I suggested to John, “Hey, you should write a mystery.” We were on Google Hangout, so I could see his sly smile. A few days later he sent me The Light at the Bottom of the Garden. Once again I was drawn into his straightforward style and was delighted by finding John’s humor in the story. I still laugh every time I read the scene between Mick and Bessie.
We hope you enjoy the story! If you do get a chance to read this installment in the series, a review at your favorite online book review forum will help other readers discover John’s unique voice.
You can read the first 20% of this fun book at these outlets.
My friend John Holland let me edit his Heartland novella series. I love his work! We released the first installment, Somewhere Far from Iris a couple days ago.
A man struggling with depression travels back to his Australian outback hometown to reconstruct himself and walks into an explosive situation that is somehow entangled with the secret of his origin.
Here is the longer blurb. I also included my editor’s note for some background on how this project started.
Clinically depressed Shane Morris is trying to learn how to cope with his condition and find balance within the turmoil of his mind. He embarks on a mission to reconstruct himself by going back to his roots in the Australian outback town of his childhood. In Iris, this man who thinks he is nothing discovers at its extreme, life has two poles, the tender and the brutal. In the fires of the worst and best expressions of man, Shane learns he’s far from nothing and just where he fits into humanity’s broad spectrum.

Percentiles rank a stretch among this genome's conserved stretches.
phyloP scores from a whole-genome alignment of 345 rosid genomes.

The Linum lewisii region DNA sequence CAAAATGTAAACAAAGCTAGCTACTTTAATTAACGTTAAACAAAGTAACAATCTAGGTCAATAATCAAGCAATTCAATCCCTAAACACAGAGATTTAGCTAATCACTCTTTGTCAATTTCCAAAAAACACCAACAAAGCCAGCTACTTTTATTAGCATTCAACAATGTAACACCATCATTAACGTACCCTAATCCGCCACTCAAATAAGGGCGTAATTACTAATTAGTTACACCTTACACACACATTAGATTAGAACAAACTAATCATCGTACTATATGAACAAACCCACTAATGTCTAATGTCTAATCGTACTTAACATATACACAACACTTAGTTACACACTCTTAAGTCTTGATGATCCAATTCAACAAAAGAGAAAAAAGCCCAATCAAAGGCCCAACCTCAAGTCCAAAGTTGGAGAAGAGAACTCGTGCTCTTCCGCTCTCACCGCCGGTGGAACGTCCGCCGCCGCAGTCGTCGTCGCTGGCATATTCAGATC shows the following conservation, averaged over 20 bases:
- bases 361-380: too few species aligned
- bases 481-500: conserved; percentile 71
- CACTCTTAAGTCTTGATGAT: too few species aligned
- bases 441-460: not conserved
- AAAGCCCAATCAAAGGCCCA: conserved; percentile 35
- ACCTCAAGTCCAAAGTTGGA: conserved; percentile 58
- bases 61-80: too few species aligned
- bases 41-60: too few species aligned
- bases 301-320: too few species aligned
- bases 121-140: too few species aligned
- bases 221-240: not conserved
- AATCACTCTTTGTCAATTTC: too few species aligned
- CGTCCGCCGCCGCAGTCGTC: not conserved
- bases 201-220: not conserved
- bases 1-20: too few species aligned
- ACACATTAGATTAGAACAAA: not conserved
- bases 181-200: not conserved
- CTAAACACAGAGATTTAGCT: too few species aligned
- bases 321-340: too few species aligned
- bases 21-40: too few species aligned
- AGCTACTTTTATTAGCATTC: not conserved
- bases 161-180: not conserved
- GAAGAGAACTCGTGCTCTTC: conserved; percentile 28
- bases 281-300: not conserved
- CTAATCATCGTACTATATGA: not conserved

When I first opened this file, I was sitting in our friends’ house in Sydney. We had left Townsville just days before. My husband and I spent three weeks with John and his family so John and I could collaborate on a novel. John sent me an email saying this story idea had poured out of him after we flew out. But, he said, he didn’t know where it was going and wasn’t planning to finish! No fair. I was riveted. So I demanded he finish. And when I received the finished draft, I was thoroughly satisfied with the story.
I never know what John’s going to come up with next for his stories. I found Somewhere Far from Iris to be twisty and intense.
I am pleased and honored to be John’s editor and thrilled to help bring this book to you.
Your reviews will really help other people find John’s work, so please post your review at your favorite online book review forum. Your support is very much appreciated.